After a crazy and hectic week between semesters (during which I got what I hope to be my last non-writing job) and a slight lag in posting, today's post actually isn't part of the Look Like a Pro! series. We'll return to our regularly scheduled programming tomorrow. The incomparable Susan Johnston over at The Urban Muse tagged me for the latest meme - "What's your favorite type of writing?"
What's my favorite type of writing? One might just as well ask, "What is your favorite writing to read?" In fact, I'll just address both questions, since the answers are the same.
I can claim no undying love for one specific style of writing. There is no genre that I attack with any more zeal than another. I do focus far more on light journalism and magazine writing, but that's more for practical purposes than anything else. If anything, I'd have to say that my favorite style of writing is high quality, regardless of the genre.
I've written absolute dreck in more than one style, and I've read even more. The sad fact is that writers are human, which means that at any given moment we may be lazy, frustrated, uninspired, untalented, or otherwise imperfect. Everyone has off days, even the best writers. For this reason, it is all the more magical to really be on, to deliver something great.
Great writing is far more than simple words. It has life to it, substance that extends beyond paper and ink. All writing communicates something, but the best of it has power. That's what I love, both to read and to write. Do I actually write that way? Probably not. I'm always learning more about the craft, improving my skills and as I do so, I look back at what I've done before and wonder "What was I thinking?"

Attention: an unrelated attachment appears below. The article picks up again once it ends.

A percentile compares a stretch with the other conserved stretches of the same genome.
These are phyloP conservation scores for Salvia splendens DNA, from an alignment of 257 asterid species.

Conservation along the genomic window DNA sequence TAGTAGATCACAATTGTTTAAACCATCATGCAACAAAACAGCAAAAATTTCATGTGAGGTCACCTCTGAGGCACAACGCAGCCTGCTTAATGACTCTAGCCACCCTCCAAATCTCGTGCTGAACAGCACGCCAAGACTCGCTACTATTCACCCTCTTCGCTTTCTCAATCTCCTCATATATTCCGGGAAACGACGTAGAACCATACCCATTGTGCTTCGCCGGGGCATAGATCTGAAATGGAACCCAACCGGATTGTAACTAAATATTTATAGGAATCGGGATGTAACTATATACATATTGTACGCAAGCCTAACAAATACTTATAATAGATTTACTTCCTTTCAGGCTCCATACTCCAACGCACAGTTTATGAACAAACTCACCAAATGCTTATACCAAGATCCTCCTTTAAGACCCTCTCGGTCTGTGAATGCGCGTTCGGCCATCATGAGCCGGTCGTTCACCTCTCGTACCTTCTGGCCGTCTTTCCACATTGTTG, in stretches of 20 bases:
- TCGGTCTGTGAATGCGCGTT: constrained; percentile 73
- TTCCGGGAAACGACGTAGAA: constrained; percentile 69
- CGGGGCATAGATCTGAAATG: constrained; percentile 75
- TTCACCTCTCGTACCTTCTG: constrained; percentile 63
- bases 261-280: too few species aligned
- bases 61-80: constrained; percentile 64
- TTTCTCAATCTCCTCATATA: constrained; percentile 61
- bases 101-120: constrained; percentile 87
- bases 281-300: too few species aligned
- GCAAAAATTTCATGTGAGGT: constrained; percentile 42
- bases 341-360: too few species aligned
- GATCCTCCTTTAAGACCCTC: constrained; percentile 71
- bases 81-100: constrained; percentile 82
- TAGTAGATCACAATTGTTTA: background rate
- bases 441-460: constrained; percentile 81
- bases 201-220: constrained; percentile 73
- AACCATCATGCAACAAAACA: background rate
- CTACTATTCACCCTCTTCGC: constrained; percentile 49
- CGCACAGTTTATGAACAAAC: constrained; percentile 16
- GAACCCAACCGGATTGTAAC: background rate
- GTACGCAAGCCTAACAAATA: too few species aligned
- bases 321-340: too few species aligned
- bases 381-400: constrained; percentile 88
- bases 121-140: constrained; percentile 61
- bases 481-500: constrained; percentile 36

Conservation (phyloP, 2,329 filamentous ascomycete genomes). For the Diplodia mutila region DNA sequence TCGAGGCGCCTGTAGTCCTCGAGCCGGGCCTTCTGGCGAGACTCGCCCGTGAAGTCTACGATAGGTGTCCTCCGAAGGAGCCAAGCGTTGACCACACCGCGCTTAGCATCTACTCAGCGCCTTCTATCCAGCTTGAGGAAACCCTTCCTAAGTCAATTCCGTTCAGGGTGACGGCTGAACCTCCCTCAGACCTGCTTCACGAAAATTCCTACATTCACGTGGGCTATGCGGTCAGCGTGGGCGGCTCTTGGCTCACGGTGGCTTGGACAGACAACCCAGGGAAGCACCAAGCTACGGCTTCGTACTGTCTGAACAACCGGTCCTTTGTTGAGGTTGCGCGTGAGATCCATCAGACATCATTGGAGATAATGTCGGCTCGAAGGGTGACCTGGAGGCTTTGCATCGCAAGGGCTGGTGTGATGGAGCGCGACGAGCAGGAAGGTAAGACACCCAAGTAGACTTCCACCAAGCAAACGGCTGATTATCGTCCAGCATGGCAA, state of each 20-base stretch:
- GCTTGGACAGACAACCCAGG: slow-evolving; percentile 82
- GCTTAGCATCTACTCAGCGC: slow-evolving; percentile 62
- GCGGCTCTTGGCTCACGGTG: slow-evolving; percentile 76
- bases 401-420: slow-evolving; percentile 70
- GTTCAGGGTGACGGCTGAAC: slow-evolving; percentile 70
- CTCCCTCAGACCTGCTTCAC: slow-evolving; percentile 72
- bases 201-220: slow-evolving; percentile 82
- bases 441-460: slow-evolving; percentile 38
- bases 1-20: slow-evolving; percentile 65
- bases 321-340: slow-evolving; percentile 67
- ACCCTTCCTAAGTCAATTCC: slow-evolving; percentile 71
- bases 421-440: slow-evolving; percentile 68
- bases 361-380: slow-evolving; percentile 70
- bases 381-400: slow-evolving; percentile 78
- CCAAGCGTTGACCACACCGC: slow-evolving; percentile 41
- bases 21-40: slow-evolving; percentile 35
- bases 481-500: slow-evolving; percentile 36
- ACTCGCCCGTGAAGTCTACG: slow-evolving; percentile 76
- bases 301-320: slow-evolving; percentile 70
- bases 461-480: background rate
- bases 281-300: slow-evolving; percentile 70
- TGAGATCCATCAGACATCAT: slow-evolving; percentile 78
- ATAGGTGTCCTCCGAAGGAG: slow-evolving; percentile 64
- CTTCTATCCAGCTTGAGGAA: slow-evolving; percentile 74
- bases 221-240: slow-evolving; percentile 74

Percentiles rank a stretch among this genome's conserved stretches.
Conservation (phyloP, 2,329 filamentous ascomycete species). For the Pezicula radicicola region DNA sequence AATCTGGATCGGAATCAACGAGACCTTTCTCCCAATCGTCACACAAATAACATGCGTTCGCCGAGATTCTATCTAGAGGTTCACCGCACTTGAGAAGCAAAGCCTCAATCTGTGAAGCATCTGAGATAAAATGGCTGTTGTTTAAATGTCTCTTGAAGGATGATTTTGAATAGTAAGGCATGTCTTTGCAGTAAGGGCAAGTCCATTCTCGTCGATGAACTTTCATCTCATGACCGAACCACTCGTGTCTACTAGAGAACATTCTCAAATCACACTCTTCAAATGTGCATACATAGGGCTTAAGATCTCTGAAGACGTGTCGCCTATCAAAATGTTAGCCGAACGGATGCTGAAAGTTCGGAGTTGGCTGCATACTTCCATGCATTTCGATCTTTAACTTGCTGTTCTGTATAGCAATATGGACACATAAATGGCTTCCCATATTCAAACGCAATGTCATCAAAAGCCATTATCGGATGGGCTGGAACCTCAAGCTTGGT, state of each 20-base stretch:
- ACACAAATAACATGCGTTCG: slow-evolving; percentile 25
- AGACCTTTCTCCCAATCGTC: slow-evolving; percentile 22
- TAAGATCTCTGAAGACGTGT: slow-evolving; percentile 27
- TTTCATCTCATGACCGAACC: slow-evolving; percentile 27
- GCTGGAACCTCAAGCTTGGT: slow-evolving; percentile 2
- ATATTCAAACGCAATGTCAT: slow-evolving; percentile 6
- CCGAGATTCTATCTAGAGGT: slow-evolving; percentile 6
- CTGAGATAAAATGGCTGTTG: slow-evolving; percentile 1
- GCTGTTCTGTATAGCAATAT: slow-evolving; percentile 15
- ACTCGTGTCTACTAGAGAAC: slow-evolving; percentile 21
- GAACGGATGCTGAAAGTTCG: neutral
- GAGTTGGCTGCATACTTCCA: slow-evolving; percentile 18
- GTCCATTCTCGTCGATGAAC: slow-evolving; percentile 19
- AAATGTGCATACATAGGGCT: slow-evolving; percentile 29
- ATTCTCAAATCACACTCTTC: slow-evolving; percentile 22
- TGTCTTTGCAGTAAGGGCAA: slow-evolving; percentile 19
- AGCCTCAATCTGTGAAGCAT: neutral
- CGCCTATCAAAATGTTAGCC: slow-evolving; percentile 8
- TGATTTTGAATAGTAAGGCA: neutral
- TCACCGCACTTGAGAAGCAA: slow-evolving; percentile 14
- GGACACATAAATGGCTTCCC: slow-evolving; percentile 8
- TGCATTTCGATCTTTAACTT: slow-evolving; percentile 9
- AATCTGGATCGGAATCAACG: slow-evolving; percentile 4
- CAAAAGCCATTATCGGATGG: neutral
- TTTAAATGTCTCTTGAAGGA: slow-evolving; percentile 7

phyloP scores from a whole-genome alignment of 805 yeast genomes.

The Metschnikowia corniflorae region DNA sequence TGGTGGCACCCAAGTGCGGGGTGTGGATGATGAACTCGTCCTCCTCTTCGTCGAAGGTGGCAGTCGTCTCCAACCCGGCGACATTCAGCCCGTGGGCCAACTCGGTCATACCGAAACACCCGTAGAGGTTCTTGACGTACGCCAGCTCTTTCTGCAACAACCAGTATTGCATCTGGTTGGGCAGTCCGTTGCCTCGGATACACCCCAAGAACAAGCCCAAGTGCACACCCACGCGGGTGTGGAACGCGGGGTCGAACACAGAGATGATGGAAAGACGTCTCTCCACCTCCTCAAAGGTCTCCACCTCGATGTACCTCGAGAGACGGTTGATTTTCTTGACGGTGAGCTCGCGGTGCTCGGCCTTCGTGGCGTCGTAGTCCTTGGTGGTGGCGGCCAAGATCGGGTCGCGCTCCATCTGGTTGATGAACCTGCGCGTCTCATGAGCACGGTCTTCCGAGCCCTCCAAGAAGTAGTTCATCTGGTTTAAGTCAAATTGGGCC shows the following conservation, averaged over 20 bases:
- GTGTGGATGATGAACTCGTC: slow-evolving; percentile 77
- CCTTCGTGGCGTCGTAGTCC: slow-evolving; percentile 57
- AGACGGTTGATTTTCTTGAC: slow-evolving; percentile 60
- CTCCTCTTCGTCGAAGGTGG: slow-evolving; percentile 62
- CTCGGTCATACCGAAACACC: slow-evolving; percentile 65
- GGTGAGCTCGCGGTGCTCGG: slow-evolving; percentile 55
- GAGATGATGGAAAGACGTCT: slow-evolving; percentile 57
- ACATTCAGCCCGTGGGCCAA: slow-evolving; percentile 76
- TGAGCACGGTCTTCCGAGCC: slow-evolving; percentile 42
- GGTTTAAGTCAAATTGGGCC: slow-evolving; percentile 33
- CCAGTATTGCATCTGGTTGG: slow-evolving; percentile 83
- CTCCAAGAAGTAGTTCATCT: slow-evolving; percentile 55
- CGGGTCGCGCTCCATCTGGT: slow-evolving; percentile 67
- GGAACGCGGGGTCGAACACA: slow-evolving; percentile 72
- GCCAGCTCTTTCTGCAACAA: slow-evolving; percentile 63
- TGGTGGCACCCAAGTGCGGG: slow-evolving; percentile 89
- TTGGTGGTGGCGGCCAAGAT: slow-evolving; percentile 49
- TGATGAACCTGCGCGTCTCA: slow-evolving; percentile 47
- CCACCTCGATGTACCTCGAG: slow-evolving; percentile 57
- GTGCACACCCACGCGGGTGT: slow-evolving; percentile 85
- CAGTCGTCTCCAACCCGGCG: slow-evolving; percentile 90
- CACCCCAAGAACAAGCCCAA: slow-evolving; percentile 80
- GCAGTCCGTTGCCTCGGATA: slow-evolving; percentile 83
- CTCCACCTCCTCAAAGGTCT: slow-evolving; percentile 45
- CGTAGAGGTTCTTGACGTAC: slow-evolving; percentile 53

And so, my own writing aspires to be my favorite writing. My favorite reading shows me just how marvelous my writing could be. The best stuff pops and sizzles, filling your mind with excitement the way a handful of Pop Rocks shows your mouth what it means to be alive. It's the mental equivalent of the tender steak, the hot shower, the runner's high or the first kiss. Great writing engages the reader and changes them forever.
Perhaps a piece will only allow the reader a few moments free of worry or stress, a brief escape from the dreary world. Perhaps the reader experiences the irreparable stretching of the mind that a powerful concept brings, forever changing how the world is seen. Either way, that single quality piece of writing is what all writing should be - a vibrant, expansive experience that goes far beyond the reading of words.
Tag, you're it!
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